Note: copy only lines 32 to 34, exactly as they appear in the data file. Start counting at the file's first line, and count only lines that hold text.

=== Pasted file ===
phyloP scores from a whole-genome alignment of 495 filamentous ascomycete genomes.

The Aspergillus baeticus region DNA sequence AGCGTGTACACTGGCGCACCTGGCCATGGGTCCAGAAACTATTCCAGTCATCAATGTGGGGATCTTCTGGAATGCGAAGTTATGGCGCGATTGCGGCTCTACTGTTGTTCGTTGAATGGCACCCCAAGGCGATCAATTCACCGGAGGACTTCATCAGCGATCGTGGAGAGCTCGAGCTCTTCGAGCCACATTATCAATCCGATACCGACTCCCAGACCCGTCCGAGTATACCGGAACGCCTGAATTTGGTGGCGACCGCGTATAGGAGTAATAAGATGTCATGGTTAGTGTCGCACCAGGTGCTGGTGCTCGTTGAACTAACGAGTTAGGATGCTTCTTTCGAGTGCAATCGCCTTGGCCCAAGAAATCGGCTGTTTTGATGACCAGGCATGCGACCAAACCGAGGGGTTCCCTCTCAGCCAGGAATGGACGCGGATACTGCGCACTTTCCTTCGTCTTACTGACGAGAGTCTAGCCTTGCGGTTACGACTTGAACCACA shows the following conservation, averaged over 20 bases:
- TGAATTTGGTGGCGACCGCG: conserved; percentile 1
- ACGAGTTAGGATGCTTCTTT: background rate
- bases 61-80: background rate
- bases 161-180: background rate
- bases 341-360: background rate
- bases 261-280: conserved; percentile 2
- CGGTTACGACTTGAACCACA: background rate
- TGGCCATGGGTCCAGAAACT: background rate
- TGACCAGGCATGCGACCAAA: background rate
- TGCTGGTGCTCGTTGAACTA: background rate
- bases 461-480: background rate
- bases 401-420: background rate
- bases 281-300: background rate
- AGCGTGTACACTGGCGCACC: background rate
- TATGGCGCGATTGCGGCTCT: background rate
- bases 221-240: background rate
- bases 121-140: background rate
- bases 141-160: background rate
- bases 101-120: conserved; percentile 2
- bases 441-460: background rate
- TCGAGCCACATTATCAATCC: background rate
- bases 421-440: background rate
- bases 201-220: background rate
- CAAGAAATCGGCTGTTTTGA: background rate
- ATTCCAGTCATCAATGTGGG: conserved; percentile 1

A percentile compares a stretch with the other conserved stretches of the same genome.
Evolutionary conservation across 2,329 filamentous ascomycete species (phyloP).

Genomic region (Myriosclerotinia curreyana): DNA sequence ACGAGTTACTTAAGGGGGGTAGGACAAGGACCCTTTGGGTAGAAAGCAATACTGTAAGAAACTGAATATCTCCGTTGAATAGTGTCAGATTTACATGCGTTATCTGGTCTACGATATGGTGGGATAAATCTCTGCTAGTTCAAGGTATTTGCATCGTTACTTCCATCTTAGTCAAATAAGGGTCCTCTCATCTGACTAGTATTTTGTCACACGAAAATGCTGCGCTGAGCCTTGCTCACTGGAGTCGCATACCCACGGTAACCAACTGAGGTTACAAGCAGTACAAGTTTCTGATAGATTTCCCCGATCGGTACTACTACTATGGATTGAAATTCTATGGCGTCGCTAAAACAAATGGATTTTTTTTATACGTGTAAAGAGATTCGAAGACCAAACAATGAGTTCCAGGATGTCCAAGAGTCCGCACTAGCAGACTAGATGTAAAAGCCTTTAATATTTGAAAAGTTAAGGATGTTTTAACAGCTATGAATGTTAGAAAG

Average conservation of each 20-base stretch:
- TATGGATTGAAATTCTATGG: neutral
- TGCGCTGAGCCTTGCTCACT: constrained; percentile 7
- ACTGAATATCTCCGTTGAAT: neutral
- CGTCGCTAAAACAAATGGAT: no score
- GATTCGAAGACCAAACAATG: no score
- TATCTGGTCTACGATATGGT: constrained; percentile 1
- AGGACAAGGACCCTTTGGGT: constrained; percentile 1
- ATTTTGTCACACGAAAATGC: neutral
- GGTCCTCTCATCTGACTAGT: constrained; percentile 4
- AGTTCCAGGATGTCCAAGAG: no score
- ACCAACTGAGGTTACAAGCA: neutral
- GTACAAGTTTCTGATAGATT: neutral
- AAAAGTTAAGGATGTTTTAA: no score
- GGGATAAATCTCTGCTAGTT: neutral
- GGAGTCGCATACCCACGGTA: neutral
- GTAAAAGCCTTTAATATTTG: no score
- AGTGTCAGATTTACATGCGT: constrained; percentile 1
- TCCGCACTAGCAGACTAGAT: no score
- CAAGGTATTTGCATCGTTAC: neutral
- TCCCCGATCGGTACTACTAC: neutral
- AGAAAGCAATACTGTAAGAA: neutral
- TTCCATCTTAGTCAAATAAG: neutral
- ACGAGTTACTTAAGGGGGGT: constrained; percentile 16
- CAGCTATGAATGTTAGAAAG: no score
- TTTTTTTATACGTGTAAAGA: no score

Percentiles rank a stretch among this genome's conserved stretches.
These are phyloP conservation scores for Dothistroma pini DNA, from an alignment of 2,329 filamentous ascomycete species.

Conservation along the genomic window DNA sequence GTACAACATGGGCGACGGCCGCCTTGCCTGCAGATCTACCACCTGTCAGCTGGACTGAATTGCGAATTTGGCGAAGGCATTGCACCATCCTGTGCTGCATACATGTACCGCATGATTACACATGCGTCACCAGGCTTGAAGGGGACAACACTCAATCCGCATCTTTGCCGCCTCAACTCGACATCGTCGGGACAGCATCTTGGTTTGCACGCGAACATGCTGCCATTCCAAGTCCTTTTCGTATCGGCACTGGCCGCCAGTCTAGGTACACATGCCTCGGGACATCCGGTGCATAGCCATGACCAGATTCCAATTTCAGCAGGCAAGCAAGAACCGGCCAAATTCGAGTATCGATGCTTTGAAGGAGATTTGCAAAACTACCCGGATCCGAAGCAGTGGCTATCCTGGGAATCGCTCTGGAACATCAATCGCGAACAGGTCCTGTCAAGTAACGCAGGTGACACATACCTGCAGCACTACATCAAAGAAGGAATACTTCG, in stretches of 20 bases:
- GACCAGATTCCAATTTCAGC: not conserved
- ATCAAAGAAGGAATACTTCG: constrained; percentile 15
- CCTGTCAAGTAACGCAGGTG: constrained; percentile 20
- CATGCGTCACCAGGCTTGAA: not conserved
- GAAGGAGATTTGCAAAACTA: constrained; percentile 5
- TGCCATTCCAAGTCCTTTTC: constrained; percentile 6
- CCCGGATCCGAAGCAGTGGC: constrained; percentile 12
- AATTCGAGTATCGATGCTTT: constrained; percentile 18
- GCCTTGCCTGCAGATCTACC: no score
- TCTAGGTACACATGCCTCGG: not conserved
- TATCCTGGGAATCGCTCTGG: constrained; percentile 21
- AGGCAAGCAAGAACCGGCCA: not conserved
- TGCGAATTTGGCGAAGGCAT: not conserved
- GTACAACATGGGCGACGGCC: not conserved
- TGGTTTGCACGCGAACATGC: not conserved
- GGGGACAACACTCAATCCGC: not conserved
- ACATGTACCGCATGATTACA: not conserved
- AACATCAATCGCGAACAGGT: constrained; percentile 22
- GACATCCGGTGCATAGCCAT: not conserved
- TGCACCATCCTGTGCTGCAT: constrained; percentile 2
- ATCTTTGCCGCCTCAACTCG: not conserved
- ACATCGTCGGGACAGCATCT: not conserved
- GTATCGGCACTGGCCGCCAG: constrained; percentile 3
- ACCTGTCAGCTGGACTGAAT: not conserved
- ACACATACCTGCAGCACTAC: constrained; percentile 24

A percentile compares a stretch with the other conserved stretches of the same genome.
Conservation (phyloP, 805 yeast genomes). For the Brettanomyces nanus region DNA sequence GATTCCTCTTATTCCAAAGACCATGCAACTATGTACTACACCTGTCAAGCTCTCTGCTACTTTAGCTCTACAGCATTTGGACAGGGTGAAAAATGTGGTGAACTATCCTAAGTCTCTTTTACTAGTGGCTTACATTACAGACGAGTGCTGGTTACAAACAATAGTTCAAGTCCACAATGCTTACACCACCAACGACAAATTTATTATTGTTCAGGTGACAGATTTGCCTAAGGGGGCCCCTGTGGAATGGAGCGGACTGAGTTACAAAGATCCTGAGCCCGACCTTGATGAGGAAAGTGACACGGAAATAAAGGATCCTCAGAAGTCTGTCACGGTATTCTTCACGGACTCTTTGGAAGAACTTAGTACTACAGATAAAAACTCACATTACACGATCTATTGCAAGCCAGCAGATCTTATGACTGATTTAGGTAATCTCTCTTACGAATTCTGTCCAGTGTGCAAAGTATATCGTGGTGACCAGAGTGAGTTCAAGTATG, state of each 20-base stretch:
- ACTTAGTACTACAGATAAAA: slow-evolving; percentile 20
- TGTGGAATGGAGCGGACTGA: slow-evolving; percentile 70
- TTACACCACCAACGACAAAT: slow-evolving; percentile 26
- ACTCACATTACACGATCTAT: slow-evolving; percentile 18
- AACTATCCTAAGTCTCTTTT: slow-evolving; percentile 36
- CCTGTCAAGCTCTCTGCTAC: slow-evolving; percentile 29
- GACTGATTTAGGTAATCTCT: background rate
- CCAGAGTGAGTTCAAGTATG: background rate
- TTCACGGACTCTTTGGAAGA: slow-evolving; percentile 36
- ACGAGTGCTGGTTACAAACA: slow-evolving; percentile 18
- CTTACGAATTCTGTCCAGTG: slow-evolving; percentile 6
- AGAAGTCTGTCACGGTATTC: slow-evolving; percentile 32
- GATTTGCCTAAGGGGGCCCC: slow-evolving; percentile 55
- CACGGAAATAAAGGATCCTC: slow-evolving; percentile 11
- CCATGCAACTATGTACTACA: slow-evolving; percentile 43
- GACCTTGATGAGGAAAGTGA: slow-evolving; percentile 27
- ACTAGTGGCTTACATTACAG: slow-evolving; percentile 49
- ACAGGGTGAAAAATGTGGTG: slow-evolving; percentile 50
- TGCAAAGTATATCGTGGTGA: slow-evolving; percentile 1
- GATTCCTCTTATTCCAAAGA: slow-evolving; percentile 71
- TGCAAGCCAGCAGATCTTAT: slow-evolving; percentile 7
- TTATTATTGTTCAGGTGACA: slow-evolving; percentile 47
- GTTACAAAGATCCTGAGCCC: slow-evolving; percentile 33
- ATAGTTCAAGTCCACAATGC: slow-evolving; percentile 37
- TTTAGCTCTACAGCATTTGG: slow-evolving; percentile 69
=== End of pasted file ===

- TATGGATTGAAATTCTATGG: neutral
- TGCGCTGAGCCTTGCTCACT: constrained; percentile 7
- ACTGAATATCTCCGTTGAAT: neutral